Sask. horse racing community in shock after learning Marquis Downs will be permanently shut down

Saskatchewan’s horse racing community is in shock after Saskatoon’s Prairieland Park announced it is permanently cancelling horse racing.

Prairieland Park is in negotiations to bring pro soccer team to Saskatoon

Prairieland Park is looking at turning the Marquis Downs racetrack into a soccer stadium. (Supplied/Prairieland Park)

Saskatchewan's horse racing community is in shock after Saskatoon's Prairieland Park announced it is permanently cancelling horse racing.

"For Prairieland to shut the future of horse racing in Saskatchewan down is numbing," said Eddie Esquirol, president of the Horsemen's Benevolent and Protection Association and the owner of 30 race horses.

"There's 500 people involved in the industry."

Esquirol said 40 to 50 per cent of people in the industry in Saskatchewan are Indigenous.

He said people are going to be forced to relocate to Manitoba or Alberta if they want to continue with horse racing.

"It's a real gut punch for the horse racing industry in Saskatchewan," said trainer Anita Gardipy.

Gardipy's family has been training horses for many generations.

"I don't have any malice toward Prairieland, but I would say I have great disappointments. You know, as the operator, I believe there are many things that they could have done over the years instead of watching, you know, a slide down this slope," Gardipy said. "They have not been an advocate for horse racing. In fact, I truly believe that they've been kind of waiting so they can close the door and say, that's it."

Thoroughbred horses that were supposed to race at Marquis Downs will now have to be shipped out of province to compete. (Alicia Bridges/CBC)

Prairieland CEO Mark Regier said the challenges of continuing with horse racing have become too much for the organization.

"There's a lot of logistical problems with securing the horse inventory. We need to bring jockeys in from the Caribbean to run it," Regier said. "And it's very, very expensive to run horse racing. The bulk of our funding for horses, it comes from gaming, and the gaming industry is very competitive right now with casinos, with online gaming and the like."

Regier said horse racing has been in decline for some time and Prairieland was the last exhibition association that was running thoroughbred racing.

In horse racing's place, Prairieland announced it is in negotiations with the Canadian Premier Soccer League (CPL) and Living Sky Sports and Entertainment to bring a pro soccer team to the city.

Regier said Prairieland will explore how to turn Marquis Downs into a soccer stadium, with the possibility of a team playing its first game in 2023.

That news is no consolation to the horse racing community, which has operated at Marquis Downs for the past 50 years.

Nicole Hein, an apprentice jockey in Saskatoon, said she is angry but not shocked by the news.

"[Prairieland] have not communicated with any of the horsemen. They've been silent. And they like to just kind of throw this sort of stuff out there for us to find out on our own," Hein said.

"They haven't talked to us at all. So it makes sense that they would just try and make us go away by cancelling the season permanently."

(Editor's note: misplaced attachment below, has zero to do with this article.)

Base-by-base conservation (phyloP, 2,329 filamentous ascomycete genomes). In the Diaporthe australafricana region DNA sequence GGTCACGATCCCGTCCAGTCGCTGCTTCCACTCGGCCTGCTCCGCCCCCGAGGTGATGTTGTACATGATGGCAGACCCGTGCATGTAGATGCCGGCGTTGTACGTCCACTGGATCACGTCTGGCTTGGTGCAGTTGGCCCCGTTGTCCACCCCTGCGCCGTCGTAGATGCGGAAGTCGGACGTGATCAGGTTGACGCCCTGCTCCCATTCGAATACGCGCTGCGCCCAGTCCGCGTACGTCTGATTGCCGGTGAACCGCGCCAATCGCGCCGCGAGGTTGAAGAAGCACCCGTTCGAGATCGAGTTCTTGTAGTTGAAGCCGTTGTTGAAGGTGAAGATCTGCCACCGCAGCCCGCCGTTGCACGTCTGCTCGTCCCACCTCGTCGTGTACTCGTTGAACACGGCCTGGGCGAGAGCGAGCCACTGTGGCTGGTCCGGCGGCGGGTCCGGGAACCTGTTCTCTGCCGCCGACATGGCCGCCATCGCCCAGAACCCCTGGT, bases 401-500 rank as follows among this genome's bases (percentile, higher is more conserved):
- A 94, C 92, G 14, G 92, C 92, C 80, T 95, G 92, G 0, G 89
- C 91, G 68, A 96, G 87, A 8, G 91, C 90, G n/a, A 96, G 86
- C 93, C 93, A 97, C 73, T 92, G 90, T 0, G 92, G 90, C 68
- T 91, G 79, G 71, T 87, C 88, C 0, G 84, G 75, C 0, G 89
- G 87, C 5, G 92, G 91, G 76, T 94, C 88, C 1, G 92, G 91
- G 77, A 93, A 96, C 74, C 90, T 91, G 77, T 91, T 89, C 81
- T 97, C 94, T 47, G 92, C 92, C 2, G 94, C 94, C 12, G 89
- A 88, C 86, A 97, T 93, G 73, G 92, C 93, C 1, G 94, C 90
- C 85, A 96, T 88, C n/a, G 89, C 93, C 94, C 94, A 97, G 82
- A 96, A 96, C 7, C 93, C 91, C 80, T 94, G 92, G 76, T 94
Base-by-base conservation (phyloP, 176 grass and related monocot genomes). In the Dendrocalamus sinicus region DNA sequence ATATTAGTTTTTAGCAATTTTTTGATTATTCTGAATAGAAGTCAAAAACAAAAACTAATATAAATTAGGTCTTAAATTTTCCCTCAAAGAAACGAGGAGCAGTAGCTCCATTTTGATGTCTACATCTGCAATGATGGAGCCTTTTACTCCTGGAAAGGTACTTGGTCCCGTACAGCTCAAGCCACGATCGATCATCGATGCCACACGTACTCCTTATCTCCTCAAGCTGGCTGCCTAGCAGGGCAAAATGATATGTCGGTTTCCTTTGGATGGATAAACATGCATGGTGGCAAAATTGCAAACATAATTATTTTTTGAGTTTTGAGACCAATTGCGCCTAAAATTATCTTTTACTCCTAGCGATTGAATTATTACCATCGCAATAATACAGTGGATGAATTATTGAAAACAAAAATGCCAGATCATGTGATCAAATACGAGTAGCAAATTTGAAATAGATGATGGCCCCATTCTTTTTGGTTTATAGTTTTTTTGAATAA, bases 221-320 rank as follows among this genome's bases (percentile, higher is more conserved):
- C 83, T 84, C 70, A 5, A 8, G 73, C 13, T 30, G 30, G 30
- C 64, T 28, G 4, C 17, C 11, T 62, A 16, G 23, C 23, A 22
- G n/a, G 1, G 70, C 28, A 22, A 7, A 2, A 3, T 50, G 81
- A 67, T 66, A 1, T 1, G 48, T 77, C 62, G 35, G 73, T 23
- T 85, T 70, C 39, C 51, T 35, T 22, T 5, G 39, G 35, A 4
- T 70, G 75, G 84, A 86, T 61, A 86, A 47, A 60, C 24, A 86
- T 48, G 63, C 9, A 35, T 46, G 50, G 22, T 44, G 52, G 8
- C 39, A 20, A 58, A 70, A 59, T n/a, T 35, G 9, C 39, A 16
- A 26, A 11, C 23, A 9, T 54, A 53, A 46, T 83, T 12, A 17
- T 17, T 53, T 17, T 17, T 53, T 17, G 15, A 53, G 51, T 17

Esquirol said an investor approached about leasing Marquis Downs, but that Prairieland turned that offer down.

"Now I look back and I realize that Prairieland had already made their mind to eliminate horse racing in Saskatchewan and use the facility for a soccer stadium," he said.

Esquirol said his association will continue to look for ways to bring live thoroughbred racing back to the province.

He's looking to hear what the province has to say.

"Do they have an issue with the industry going elsewhere and closing business in Saskatoon?" 

Nicole Hein, an apprentice jockey and an advocate for the Saskatchewan horse-racing industry, says she will continue to fight to bring live horse racing back to the province. (Leanne King Photography)

If Hein wants to continue with her horse racing career, she will now have to travel from track to track.

"I'll have to become a nomad of sorts, you know, pick up and go somewhere else," she said. "But that means that I don't have the privilege of getting my own place to stay. I don't have the privilege of, say, buying a house and starting a family in Saskatoon."

Hein said people are still talking with the province to see if there is a way to get funding to bring back live horse racing.

Gardipy said the horses she trains will now be headed to Assiniboia Downs in Winnipeg, but it won't be the same.

"If you have a horse that's running, you can't jump in the car and go watch your horse run. And we lose out on that day-to-day activity," Gardipy said. "You form a real bond with the animals. You feed them every day, you train them every day. You clean their stall every day. And, you know, just like other agricultural activities, it's a 365-days-a-year activity."

The Opposition NDP is calling on the province to pony up funding to save the industry.

"Modest provincial funding for the sport of horse racing would have protected this industry and allowed it to succeed into the future. If your government acts now, these jobs could still stand a chance and their families could remain in Saskatchewan," said a letter signed by NDP MLAs Matt Love and Aleana Young. 


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